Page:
Bernese Mountain Dogs: Playful Pets and Energetic Working Dogs
Bernese Mountain dogs, one of several Swiss Mountain dog breeds, were developed in Berne, and gained American Kennel Club (AKC) recognition in 1937.
This was quite a comeback for a breed that was in the nineteenth century, according to the Burnese Mountain Dog Club of America (BMDCA), “nearly extinct.”1
About Bernese Mountain Dogs
The breed standards were set in 1907 by a small group of breeders in Burgdorf, and the dogs gained popularity with the Swiss farmers.
There was a failed attempt to import them to the United States in 1926; however, in 1937 they were successfully introduced. The first two AKC recognized Berners were named Fridy and Quell.
These hardy dogs were working farm dogs and performed tasks such as hauling small loads in dog carts, or herding cows.
The Bernese Mountain dog's high intelligence level and strength combined with their people-pleasing personalities made them well suited for such tasks, and the farmers relied on them to keep a watchful eye on the farm and family.
Pros & Cons of Berners As Pets
Today, one might see the Bernese Mountain dog competing in events such as drafting, droving, tracking, or other agility sports, or offering love and affection as a therapy dog.
However, they need early socialization and obedience training to prepare them for these roles, and to overcome their natural predisposition to shyness.
Families with small children or other pets may or may not want to consider this breed unless they are willing to commit to such training.
Additionally, they may want to chat with other Berner owners to get a better feel for the overall temperament of the breed.
With their deep chests and large-boned bodies, Bernese Mountain dogs are impressive looking dogs.
They are high maintenance in terms of needs for human interaction and grooming, they do shed, and their heavy coats make them ill-suited for hot weather.
Note: Be sure to watch the short video below as you can really see how massive the chest area is in this breed. The dog shown was not full-grown when the video was shot, but you can see that this is a giant-sized breed!
They are happiest when they are close to their families, so plan on keeping them as inside dogs, and allot plenty of time daily for playing, exercising, and grooming. Add a bath as needed, and a well-balanced diet, and your Berner should stay happy and healthy.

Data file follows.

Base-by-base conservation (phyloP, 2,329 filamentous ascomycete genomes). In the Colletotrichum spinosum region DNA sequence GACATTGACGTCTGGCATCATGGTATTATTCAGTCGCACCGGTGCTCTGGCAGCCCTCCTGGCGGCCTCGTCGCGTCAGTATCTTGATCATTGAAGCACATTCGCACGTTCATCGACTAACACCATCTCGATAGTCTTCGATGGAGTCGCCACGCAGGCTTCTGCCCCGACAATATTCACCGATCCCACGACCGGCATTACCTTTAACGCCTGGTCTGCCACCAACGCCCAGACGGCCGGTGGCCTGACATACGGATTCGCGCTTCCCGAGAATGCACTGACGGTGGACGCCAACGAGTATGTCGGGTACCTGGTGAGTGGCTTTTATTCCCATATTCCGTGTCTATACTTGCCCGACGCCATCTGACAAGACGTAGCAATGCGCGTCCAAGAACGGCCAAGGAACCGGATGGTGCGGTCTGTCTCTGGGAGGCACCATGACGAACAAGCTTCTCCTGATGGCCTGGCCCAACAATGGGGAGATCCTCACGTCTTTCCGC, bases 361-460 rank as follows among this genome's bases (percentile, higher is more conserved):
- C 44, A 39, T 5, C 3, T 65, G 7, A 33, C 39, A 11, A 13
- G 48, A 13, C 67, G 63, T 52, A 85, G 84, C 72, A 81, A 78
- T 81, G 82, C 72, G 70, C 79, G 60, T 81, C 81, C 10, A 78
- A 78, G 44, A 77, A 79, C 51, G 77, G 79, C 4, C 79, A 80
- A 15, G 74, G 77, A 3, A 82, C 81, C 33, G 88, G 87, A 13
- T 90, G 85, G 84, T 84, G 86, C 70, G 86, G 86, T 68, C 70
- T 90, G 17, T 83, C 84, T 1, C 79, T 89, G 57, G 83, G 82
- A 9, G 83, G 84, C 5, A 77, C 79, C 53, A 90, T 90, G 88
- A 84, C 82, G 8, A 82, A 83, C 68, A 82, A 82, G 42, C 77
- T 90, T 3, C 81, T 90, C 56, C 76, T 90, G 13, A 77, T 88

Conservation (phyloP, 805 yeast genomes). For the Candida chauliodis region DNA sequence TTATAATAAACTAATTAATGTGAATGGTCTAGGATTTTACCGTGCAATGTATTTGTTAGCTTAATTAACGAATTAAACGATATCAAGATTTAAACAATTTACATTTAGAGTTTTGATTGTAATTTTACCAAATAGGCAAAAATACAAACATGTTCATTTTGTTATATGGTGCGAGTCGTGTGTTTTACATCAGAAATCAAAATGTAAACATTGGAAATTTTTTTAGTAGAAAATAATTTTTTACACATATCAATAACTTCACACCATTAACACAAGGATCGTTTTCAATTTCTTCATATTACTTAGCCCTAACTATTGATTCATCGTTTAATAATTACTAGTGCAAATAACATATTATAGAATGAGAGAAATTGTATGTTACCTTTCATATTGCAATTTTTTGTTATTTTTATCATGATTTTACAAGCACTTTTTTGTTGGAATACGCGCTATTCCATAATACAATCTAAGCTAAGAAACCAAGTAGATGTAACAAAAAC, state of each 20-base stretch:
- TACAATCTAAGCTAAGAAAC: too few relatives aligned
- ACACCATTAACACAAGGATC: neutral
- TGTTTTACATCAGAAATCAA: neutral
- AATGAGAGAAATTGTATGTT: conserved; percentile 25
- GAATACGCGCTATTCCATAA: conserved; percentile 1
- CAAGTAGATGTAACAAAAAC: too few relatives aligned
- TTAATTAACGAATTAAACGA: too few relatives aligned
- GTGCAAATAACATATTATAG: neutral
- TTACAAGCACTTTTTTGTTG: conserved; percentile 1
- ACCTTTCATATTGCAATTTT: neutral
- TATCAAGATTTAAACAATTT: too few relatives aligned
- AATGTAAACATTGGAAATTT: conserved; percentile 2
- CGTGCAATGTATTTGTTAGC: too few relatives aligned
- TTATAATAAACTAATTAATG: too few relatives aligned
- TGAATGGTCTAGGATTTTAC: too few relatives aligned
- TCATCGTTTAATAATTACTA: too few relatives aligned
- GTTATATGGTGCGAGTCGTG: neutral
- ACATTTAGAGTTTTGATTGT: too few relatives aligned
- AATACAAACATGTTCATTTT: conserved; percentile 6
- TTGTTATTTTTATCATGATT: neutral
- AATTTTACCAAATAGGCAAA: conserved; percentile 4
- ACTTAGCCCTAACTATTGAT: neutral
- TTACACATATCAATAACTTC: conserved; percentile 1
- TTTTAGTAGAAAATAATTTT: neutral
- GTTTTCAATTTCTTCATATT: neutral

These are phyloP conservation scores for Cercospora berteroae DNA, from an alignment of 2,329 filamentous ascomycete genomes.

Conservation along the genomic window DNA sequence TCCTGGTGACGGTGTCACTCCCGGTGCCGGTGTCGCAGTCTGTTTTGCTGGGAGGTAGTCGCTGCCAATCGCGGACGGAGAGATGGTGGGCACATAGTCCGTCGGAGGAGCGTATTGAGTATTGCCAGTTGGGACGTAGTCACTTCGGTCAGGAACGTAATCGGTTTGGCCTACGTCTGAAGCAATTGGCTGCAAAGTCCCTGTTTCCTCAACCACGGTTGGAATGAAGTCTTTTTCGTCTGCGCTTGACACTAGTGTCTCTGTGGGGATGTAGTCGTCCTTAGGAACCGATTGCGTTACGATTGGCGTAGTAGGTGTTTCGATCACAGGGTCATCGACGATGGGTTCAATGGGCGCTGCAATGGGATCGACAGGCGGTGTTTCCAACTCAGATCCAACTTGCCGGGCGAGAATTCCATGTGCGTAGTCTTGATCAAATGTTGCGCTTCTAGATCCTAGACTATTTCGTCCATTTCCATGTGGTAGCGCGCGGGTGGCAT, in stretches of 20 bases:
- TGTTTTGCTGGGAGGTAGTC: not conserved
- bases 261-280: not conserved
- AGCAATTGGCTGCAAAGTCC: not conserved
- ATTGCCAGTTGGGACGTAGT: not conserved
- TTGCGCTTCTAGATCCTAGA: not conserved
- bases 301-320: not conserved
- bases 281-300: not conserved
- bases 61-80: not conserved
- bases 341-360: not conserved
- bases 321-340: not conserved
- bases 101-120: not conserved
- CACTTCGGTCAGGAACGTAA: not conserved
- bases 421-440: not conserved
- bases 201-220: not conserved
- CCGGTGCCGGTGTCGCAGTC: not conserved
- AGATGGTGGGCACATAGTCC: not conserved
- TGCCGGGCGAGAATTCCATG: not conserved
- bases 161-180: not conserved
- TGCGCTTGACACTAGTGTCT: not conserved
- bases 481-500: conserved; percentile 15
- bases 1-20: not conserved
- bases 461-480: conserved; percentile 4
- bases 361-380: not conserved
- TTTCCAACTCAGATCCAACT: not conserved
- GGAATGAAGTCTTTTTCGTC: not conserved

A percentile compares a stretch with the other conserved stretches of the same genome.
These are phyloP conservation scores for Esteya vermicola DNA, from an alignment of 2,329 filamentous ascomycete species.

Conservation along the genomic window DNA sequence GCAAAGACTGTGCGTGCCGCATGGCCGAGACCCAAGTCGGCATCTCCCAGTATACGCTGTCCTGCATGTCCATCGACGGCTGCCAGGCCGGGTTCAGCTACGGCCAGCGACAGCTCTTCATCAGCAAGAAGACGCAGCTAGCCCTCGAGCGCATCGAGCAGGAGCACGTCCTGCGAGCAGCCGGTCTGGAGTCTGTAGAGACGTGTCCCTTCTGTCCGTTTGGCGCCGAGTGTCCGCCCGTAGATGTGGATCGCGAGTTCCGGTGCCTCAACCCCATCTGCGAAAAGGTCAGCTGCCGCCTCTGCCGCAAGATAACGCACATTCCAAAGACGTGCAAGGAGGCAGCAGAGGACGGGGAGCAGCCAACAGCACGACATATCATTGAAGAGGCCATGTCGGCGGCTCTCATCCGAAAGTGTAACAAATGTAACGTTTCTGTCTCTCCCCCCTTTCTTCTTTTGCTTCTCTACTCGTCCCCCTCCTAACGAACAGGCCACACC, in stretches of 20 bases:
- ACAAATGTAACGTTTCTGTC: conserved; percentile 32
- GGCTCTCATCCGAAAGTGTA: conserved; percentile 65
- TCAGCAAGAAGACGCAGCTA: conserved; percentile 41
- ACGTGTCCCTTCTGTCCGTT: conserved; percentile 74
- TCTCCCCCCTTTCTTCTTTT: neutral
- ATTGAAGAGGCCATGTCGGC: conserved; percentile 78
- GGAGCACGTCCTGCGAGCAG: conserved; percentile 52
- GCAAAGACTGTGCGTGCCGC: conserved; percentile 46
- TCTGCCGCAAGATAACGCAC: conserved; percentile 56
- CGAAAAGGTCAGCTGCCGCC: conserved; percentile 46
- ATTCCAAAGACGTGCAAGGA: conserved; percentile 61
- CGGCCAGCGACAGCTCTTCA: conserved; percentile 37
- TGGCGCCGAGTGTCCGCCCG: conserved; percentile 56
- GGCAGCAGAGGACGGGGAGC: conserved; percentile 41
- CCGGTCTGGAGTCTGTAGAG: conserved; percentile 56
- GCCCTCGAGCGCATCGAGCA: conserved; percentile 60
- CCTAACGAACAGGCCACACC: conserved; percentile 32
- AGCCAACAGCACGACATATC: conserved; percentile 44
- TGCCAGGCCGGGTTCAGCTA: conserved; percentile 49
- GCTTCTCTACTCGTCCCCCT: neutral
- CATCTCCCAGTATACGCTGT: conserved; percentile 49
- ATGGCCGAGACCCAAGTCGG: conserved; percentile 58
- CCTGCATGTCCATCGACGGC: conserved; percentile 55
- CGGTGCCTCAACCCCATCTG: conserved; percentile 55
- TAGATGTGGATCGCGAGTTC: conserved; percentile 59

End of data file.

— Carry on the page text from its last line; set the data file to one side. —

According to the Bernese Mountain Dog Club of America (BMDCA), males are approximately 25 to 27 inches tall, and weigh about 80 to 115 pounds.Females are smaller, weighing about 70 to 95 pounds and 23 to 26 inches tall.
Like most large or giant dogs, they have a relatively short lifespan of just 7.9 years according to the 2005 BMDCA health survey.
More Breed Profiles for Large Dogs
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Characteristics of Bernese Mountain Dogs
Here's a snapshot of the Bernese Mountain dog:
- Origin: Switzerland
- Nickname: Berner
- Characteristics: Loyal, intelligent, some herding instincts, extremely agile given the large bone structure
- Need for Human Interaction: Extremely high; may exhibit undesirable behaviors if left alone for extended periods.
- Social Skills: Only if well socialized and obedience trained. Puppies may “mouth” objects.
- Exercise needs: Moderate
- Lifespan: Approximately seven years.
- Need to vocalize: Moderate
- Grooming: Weekly brushings; baths as needed
- Associations: The Bernese Mountain Dog Club of America
Now, let's talk about the potential health problems your Berner could face.
Bernese Mountain Dog Puppy Playing
Common Breed Health Problems
If you are considering purchasing a Berner, you should be aware that they are predisposed to several severe health problems. The most common are:
- Hip and elbow dysplasia
- Eye disease
- Mast cell cancer
- Malignant histiocytosis
If this breed profile has piqued your interest, then you may have decided you would like to own a Bernese Mountain dog.
A good place to start your research and get more information is at the BMDCA website.
1 - The Bernese Mountain Dog Club of America, Inc. “The BMD History and the Standard”
BMDCA Info Series, “Health Issues in Bernese Mountain Dogs,” 2009 #4
BMDCA Info Series, “FAQs About Bernese Mountain Dogs,” 2009
The American Kennel Club (AKC), "AKC Meet the Breed: the Burnese Mountain Dog"
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